Virtual Reality – New reality for the travel industry?
Start-ups introduce various services along the travel value chain to the market
In recent years, technological and commercial developments around Virtual Reality (VR) have fueled speculations about its impact on numerous industries. More specifically, predictions on the repercussions of VR on the travel industry range from considering it a mere technological gimmick to perceiving VR as a threat that could potentially substitute traveling. Featuring three startups on the forefront of VR, this article sheds light on applications and limitations of VR in the travel sector and provides four guiding principles for industry players.
Status Quo of Virtual Reality
VR builds artificial environments, accessible through headsets. These provide immersive simulations through image, sound, and motion-tracking.
Despite the hype and optimistic sales projections, adoption has been relatively slow, mainly due to a lack of sufficient content, performance issues and high prices of VR devices. Therefore, reaching a large customer base remains a major challenge for content and software developers. Consequently, despite sufficient funding from investors, developing financially sustainable business models has been difficult for many companies in the VR sphere.
Virtual Reality in the Travel Sector
Despite current challenges, VR is still believed to significantly increase its impact on the travel industry, as it provides three overarching features for travelers: Enabling, Escaping and Enriching experiences:
Whereas these three features can individually accompany both travelers and companies in all steps of the customer journey, they tend to create the greatest benefits in a specific phase as illustrated in the following:
Customer Journey Phase 1 – Inspiration, Planning and Booking
As travelers are not able to try travel experiences before their purchases, they often seek to gather as much information as possible to reduce potential disappointment and find offers suited to their individual prospects. Moreover, as the world is more connected than ever before, people face the paradox of countless ─ often overcrowded ─ travel destinations and a wide range of attractive, yet unknown destinations.
As VR enables experiences, travelers can use this technology for inspiration of new destinations and plan ahead to reduce risk of disappointment through (virtual) "trying before buying".
Customer Journey Phase 2 – Transport
Transport to and from the destination, especially on long-haul trips, is often considered the least favorite part of travelling due to discomfort, boredom or stress. In this context, the second feature of VR, escaping experiences, comes into play.
VR can be used by transport operators, e.g. in airplanes, coaches, and trains, to improve customer experience by allowing travelers to detach themselves from their surroundings through entertainment and information.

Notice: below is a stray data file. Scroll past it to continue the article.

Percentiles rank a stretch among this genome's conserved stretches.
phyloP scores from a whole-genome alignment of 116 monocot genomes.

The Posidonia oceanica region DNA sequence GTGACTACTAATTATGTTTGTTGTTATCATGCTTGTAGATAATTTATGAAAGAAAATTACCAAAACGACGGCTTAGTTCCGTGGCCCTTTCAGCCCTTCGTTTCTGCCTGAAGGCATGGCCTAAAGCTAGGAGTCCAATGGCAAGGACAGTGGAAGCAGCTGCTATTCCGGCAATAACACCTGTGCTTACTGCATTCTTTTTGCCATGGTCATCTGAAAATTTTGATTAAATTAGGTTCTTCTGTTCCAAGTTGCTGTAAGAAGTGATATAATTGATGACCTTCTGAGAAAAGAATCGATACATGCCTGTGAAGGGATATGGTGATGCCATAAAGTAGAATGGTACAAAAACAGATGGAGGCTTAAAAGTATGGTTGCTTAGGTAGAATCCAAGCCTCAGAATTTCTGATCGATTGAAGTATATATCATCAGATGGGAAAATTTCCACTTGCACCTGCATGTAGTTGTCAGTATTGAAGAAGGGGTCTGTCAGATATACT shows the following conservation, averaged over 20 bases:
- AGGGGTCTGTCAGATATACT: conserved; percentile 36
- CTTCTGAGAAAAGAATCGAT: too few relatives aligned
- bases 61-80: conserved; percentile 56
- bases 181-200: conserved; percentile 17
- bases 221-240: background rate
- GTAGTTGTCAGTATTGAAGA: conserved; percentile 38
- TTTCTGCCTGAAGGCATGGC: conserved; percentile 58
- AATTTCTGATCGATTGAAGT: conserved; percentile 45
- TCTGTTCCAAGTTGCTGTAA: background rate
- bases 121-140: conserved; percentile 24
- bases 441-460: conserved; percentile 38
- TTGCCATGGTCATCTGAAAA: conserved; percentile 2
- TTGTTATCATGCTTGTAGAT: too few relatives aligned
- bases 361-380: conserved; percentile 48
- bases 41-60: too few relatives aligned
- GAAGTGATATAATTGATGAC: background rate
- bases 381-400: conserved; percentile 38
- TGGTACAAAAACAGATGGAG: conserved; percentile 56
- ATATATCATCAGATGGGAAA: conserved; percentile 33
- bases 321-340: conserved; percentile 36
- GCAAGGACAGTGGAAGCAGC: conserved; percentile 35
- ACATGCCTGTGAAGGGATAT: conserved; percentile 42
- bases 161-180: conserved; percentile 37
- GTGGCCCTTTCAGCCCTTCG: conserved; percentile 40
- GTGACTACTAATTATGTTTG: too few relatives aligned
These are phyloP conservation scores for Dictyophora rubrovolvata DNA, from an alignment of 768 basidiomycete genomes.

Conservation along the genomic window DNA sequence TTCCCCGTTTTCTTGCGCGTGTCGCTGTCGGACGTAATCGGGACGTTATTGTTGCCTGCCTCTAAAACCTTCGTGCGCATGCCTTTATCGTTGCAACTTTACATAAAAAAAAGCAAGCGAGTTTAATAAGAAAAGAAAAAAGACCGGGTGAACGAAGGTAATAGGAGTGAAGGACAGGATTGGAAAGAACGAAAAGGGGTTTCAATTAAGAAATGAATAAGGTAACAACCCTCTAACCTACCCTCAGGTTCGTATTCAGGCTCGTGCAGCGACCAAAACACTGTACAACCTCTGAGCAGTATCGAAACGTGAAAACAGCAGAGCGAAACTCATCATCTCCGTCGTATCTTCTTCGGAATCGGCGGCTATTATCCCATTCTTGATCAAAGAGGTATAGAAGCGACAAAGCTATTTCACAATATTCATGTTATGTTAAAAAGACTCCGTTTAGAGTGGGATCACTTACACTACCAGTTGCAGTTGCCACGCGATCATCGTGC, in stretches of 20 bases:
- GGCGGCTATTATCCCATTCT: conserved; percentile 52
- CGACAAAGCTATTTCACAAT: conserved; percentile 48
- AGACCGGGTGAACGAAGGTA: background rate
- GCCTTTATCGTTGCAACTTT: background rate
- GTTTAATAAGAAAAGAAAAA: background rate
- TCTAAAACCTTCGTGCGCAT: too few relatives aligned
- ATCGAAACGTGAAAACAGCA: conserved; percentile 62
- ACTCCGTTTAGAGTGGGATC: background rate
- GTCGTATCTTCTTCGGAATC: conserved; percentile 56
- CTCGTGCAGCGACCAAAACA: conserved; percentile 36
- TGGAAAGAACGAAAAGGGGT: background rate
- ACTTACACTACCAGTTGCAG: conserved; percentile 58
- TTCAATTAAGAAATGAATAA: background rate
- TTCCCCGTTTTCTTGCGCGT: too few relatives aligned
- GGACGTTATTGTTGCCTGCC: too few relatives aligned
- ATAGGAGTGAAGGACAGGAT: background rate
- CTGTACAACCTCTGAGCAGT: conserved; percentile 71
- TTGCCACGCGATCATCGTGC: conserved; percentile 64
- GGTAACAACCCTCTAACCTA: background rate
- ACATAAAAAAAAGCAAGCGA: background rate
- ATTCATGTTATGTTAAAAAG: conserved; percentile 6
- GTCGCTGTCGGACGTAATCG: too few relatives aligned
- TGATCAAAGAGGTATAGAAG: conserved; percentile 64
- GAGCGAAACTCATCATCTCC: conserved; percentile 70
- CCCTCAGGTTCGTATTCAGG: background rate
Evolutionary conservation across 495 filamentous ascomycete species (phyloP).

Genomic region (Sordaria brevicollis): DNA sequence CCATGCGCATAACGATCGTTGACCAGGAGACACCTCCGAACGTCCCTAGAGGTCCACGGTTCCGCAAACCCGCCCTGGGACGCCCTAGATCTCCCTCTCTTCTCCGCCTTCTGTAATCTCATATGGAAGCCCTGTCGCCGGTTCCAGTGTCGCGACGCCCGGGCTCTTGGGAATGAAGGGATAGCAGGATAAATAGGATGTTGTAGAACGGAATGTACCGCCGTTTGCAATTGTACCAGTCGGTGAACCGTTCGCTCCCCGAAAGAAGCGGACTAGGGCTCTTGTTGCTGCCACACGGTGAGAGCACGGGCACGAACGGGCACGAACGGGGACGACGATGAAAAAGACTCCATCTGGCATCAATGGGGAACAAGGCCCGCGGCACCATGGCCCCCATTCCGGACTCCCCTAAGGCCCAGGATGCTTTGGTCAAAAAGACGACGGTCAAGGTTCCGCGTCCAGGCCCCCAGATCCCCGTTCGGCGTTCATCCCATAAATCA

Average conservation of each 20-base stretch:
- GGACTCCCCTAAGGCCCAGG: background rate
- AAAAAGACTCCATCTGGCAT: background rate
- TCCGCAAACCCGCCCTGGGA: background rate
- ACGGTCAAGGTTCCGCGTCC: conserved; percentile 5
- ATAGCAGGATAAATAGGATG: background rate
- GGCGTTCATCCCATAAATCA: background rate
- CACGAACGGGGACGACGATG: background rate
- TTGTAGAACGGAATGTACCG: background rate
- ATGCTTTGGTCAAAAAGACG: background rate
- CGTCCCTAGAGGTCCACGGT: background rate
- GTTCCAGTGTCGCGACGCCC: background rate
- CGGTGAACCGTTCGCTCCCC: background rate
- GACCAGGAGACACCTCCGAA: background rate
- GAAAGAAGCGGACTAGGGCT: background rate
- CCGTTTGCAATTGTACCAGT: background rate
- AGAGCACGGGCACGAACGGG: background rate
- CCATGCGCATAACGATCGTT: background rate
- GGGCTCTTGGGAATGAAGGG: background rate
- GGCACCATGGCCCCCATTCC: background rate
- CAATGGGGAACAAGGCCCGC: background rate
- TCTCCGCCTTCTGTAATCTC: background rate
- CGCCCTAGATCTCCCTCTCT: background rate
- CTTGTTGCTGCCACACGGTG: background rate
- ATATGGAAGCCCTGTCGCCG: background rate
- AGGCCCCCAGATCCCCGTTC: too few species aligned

Customer Journey Phase 3 – Experiencing
Once travelers have arrived at the destination, VR can enrich their experiences. Hotels, for example, can increase their service levels by displaying relevant information on the available facilities, excursions and surroundings. Most important, agents such as tour operators, museums and historical sites are able to ameliorate their offerings by incorporating VR technology to add entertainment and information to their services.
4 Principles to Build Your VR Experience
Despite its recent prominence, VR has not yet been able to show its full potential of significantly altering the travel industry or even substituting travelling. From today's perspective, we consider VR a natural evolution of content that, if applied correctly, can increase customer satisfaction and corporate performance. Before jumping on the bandwagon and investing in VR, travel industry players would benefit from considering the following four principles:
VR applications are not for everyone. Whereas travelers spending only a single night might be less interested in trying out a hotel virtually, a couple planning their honeymoon will gladly embrace this possibility. Therefore, focus on your customer needs, analyze where you could enable, escape or enrich experiences and collaborate with relevant actors along the customer journey to provide an integrated travel experience.
In its current stage, many areas of VR lack the platform and infrastructure to enable efficient transactions among market actors which hampers the monetization potential of the technology. It can be challenging to get VR applications to customers due to the limited number of VR devices in the market. Thus, with the current spread of hardware, companies can benefit more from VR when they are interacting face-to-face with customers and are able to provide the required VR equipment.
VR does not have to be limited to the mere interaction with customers but can create value through performance improvement and cost reduction in all areas of your organization. Exemplary use cases are training of front staff in hotels to increase service levels and providing sales agents with detailed information about products and services. Also, VR can be a source for ancillary revenues, as demonstrated by engaging and cost-effective inflight entertainment systems.
Building upon our second principle, companies should get prepared for VR to be a mass product soon. With improving performance and simultaneously decreasing prices for devices and content development, a steep increase in market penetration of VR is expected in the near future. Therefore, companies should start planning to capitalize on this technological opportunity now.